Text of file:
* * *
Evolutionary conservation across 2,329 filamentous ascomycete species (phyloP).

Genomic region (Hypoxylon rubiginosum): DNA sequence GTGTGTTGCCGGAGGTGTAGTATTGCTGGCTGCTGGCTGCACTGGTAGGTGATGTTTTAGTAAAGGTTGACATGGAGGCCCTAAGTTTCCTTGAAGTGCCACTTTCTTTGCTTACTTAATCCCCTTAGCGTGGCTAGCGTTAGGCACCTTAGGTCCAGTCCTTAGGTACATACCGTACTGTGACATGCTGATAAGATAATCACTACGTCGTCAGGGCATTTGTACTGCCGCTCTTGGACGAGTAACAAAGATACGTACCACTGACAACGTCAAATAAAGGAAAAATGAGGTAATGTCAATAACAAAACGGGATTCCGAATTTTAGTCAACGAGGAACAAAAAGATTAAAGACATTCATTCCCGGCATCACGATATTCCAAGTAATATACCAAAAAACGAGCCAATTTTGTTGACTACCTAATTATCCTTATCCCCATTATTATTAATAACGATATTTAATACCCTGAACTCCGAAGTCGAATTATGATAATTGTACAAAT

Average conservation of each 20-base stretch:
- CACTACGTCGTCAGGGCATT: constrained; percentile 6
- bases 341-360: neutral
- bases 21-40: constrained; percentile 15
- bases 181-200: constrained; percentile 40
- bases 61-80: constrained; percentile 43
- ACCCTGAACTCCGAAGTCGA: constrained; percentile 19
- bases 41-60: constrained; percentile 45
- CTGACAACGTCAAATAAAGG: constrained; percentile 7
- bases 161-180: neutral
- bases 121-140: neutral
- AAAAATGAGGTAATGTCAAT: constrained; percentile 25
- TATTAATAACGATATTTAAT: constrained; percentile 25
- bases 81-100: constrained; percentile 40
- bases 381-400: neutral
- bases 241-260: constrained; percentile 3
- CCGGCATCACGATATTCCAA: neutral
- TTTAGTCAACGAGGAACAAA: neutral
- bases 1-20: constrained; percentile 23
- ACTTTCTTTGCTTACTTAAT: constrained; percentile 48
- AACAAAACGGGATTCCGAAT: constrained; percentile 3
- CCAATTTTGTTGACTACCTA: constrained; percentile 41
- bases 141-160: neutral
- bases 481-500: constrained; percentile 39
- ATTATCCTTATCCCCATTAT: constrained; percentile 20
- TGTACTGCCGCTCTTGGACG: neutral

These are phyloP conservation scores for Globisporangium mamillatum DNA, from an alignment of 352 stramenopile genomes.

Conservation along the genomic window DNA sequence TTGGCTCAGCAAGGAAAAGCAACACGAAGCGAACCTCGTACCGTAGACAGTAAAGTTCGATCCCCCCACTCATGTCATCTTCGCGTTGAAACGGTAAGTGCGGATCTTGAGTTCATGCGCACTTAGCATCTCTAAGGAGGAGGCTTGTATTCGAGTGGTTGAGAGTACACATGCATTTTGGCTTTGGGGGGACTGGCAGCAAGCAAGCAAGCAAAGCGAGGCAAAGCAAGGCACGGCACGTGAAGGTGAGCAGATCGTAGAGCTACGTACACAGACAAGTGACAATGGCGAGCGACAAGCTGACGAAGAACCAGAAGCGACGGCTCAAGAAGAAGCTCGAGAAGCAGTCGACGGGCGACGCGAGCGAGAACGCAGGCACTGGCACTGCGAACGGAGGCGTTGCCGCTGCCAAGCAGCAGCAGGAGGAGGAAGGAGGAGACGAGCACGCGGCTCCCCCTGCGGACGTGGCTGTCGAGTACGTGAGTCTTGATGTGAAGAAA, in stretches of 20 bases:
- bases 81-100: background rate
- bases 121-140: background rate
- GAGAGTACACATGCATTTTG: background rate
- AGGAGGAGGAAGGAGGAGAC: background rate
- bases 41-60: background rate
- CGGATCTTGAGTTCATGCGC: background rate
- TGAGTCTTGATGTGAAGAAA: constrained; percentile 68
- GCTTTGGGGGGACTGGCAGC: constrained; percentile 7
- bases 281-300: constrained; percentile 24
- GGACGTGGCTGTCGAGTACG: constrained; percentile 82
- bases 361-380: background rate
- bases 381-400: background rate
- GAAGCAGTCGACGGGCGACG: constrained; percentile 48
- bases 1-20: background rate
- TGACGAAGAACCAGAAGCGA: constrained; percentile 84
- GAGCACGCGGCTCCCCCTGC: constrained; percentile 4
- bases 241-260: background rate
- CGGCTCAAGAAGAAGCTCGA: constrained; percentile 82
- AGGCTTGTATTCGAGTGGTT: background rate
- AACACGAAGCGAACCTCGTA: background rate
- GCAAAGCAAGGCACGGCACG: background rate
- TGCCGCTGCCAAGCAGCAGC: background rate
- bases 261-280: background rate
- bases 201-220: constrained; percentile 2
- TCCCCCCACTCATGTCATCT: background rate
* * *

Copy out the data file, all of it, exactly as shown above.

Evolutionary conservation across 2,329 filamentous ascomycete species (phyloP).

Genomic region (Hypoxylon rubiginosum): DNA sequence GTGTGTTGCCGGAGGTGTAGTATTGCTGGCTGCTGGCTGCACTGGTAGGTGATGTTTTAGTAAAGGTTGACATGGAGGCCCTAAGTTTCCTTGAAGTGCCACTTTCTTTGCTTACTTAATCCCCTTAGCGTGGCTAGCGTTAGGCACCTTAGGTCCAGTCCTTAGGTACATACCGTACTGTGACATGCTGATAAGATAATCACTACGTCGTCAGGGCATTTGTACTGCCGCTCTTGGACGAGTAACAAAGATACGTACCACTGACAACGTCAAATAAAGGAAAAATGAGGTAATGTCAATAACAAAACGGGATTCCGAATTTTAGTCAACGAGGAACAAAAAGATTAAAGACATTCATTCCCGGCATCACGATATTCCAAGTAATATACCAAAAAACGAGCCAATTTTGTTGACTACCTAATTATCCTTATCCCCATTATTATTAATAACGATATTTAATACCCTGAACTCCGAAGTCGAATTATGATAATTGTACAAAT

Average conservation of each 20-base stretch:
- CACTACGTCGTCAGGGCATT: constrained; percentile 6
- bases 341-360: neutral
- bases 21-40: constrained; percentile 15
- bases 181-200: constrained; percentile 40
- bases 61-80: constrained; percentile 43
- ACCCTGAACTCCGAAGTCGA: constrained; percentile 19
- bases 41-60: constrained; percentile 45
- CTGACAACGTCAAATAAAGG: constrained; percentile 7
- bases 161-180: neutral
- bases 121-140: neutral
- AAAAATGAGGTAATGTCAAT: constrained; percentile 25
- TATTAATAACGATATTTAAT: constrained; percentile 25
- bases 81-100: constrained; percentile 40
- bases 381-400: neutral
- bases 241-260: constrained; percentile 3
- CCGGCATCACGATATTCCAA: neutral
- TTTAGTCAACGAGGAACAAA: neutral
- bases 1-20: constrained; percentile 23
- ACTTTCTTTGCTTACTTAAT: constrained; percentile 48
- AACAAAACGGGATTCCGAAT: constrained; percentile 3
- CCAATTTTGTTGACTACCTA: constrained; percentile 41
- bases 141-160: neutral
- bases 481-500: constrained; percentile 39
- ATTATCCTTATCCCCATTAT: constrained; percentile 20
- TGTACTGCCGCTCTTGGACG: neutral

These are phyloP conservation scores for Globisporangium mamillatum DNA, from an alignment of 352 stramenopile genomes.

Conservation along the genomic window DNA sequence TTGGCTCAGCAAGGAAAAGCAACACGAAGCGAACCTCGTACCGTAGACAGTAAAGTTCGATCCCCCCACTCATGTCATCTTCGCGTTGAAACGGTAAGTGCGGATCTTGAGTTCATGCGCACTTAGCATCTCTAAGGAGGAGGCTTGTATTCGAGTGGTTGAGAGTACACATGCATTTTGGCTTTGGGGGGACTGGCAGCAAGCAAGCAAGCAAAGCGAGGCAAAGCAAGGCACGGCACGTGAAGGTGAGCAGATCGTAGAGCTACGTACACAGACAAGTGACAATGGCGAGCGACAAGCTGACGAAGAACCAGAAGCGACGGCTCAAGAAGAAGCTCGAGAAGCAGTCGACGGGCGACGCGAGCGAGAACGCAGGCACTGGCACTGCGAACGGAGGCGTTGCCGCTGCCAAGCAGCAGCAGGAGGAGGAAGGAGGAGACGAGCACGCGGCTCCCCCTGCGGACGTGGCTGTCGAGTACGTGAGTCTTGATGTGAAGAAA, in stretches of 20 bases:
- bases 81-100: background rate
- bases 121-140: background rate
- GAGAGTACACATGCATTTTG: background rate
- AGGAGGAGGAAGGAGGAGAC: background rate
- bases 41-60: background rate
- CGGATCTTGAGTTCATGCGC: background rate
- TGAGTCTTGATGTGAAGAAA: constrained; percentile 68
- GCTTTGGGGGGACTGGCAGC: constrained; percentile 7
- bases 281-300: constrained; percentile 24
- GGACGTGGCTGTCGAGTACG: constrained; percentile 82
- bases 361-380: background rate
- bases 381-400: background rate
- GAAGCAGTCGACGGGCGACG: constrained; percentile 48
- bases 1-20: background rate
- TGACGAAGAACCAGAAGCGA: constrained; percentile 84
- GAGCACGCGGCTCCCCCTGC: constrained; percentile 4
- bases 241-260: background rate
- CGGCTCAAGAAGAAGCTCGA: constrained; percentile 82
- AGGCTTGTATTCGAGTGGTT: background rate
- AACACGAAGCGAACCTCGTA: background rate
- GCAAAGCAAGGCACGGCACG: background rate
- TGCCGCTGCCAAGCAGCAGC: background rate
- bases 261-280: background rate
- bases 201-220: constrained; percentile 2
- TCCCCCCACTCATGTCATCT: background rate